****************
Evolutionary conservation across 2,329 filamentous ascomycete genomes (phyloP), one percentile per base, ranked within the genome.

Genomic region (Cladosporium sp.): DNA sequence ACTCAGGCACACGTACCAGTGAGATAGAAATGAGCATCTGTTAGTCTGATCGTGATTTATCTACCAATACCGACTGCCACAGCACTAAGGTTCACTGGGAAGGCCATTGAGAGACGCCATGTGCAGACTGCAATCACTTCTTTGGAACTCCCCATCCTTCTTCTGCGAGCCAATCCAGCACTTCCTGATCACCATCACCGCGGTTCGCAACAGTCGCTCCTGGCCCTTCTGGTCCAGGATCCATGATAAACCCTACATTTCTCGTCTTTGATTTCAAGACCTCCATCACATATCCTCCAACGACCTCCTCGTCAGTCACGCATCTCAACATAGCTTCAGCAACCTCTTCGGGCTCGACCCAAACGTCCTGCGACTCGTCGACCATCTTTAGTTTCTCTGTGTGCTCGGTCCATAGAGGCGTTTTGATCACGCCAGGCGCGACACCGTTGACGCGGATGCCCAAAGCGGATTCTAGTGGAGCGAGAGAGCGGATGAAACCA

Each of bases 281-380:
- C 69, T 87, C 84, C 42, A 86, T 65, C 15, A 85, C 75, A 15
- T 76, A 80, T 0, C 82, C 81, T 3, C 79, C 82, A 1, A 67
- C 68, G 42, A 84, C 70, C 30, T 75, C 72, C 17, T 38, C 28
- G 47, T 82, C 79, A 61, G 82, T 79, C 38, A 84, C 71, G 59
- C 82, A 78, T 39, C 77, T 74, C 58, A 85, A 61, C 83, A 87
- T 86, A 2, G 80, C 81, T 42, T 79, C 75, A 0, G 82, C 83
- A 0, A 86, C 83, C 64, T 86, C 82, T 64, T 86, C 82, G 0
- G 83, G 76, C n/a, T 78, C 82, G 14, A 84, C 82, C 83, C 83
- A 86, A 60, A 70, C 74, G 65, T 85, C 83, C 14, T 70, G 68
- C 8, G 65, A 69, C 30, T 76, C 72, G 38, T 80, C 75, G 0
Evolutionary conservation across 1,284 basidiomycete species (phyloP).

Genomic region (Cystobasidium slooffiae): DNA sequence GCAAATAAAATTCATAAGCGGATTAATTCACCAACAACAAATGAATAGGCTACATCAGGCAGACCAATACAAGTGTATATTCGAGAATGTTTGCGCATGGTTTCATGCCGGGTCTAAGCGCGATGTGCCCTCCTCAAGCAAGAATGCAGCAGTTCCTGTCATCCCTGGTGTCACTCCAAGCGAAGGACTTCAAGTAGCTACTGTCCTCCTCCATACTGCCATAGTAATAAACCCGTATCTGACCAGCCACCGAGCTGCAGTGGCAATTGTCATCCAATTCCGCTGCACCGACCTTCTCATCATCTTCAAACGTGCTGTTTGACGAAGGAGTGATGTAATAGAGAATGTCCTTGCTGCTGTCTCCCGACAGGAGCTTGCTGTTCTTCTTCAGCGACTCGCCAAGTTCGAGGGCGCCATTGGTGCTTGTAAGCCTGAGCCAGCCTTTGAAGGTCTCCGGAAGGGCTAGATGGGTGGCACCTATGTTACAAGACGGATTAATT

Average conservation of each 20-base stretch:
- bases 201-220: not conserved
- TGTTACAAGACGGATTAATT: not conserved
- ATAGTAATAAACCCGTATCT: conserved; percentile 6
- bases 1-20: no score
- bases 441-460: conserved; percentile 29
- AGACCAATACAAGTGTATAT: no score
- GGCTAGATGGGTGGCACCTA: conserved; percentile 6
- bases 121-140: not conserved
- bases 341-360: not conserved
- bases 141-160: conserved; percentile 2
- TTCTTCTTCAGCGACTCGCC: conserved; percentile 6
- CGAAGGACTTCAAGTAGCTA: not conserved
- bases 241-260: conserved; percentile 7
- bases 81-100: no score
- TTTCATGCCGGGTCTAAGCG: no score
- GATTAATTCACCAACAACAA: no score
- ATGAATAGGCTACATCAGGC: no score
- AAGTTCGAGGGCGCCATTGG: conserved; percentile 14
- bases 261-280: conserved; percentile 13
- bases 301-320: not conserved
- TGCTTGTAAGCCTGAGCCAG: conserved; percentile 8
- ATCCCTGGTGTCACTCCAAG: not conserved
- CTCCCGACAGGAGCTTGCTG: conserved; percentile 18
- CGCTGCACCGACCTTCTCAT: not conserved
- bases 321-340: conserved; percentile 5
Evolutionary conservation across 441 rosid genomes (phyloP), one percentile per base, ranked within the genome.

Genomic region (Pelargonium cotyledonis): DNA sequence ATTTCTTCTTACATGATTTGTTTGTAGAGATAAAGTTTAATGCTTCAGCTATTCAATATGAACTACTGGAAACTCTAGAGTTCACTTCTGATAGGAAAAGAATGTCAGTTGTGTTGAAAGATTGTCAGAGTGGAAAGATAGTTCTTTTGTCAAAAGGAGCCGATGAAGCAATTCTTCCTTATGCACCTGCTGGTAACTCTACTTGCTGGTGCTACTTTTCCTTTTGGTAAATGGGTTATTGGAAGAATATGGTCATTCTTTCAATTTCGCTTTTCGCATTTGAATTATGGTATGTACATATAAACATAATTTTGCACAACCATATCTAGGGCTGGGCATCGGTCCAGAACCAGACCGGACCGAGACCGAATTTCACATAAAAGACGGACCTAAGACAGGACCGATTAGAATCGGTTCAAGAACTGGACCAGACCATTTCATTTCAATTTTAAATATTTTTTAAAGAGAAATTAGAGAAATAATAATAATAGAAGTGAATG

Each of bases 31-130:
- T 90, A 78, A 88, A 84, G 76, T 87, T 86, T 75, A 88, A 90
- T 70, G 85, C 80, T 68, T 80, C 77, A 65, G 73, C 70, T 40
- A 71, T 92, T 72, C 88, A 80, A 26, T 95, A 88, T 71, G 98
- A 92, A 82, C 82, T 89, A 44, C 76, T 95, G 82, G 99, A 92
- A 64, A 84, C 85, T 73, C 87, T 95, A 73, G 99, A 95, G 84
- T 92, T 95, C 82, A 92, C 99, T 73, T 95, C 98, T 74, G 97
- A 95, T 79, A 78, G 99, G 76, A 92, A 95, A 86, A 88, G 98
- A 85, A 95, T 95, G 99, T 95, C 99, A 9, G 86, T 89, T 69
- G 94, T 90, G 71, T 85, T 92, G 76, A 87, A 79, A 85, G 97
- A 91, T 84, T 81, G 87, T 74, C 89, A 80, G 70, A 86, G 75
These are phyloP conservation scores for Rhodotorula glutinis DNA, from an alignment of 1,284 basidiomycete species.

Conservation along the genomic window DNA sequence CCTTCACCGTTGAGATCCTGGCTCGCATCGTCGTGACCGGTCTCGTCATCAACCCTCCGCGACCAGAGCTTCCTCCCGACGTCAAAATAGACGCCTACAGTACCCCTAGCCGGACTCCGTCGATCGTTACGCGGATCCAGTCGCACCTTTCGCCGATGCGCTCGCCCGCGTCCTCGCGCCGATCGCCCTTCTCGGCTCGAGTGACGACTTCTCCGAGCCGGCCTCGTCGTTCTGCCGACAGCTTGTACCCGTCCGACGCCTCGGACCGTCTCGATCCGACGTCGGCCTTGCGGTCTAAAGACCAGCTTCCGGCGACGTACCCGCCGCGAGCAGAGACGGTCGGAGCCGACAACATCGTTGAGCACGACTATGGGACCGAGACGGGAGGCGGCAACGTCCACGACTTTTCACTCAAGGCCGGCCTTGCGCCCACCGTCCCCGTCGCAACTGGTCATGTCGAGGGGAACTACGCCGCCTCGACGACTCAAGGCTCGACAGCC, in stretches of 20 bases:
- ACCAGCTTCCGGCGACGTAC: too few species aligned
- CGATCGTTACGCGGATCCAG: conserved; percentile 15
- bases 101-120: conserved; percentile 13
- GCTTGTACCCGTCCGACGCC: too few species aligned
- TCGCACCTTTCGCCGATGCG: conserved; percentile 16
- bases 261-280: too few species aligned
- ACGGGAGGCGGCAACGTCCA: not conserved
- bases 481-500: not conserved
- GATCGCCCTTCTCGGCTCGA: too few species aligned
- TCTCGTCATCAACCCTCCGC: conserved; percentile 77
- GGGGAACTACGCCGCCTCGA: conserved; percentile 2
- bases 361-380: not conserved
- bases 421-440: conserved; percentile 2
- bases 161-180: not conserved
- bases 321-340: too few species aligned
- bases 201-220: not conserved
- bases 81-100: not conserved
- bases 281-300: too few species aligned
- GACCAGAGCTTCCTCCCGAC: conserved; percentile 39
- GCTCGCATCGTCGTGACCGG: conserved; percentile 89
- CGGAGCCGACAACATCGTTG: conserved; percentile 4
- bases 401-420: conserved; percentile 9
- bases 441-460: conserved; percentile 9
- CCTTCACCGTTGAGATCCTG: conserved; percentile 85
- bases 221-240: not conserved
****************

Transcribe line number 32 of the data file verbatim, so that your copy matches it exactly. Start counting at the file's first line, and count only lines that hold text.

- GATTAATTCACCAACAACAA: no score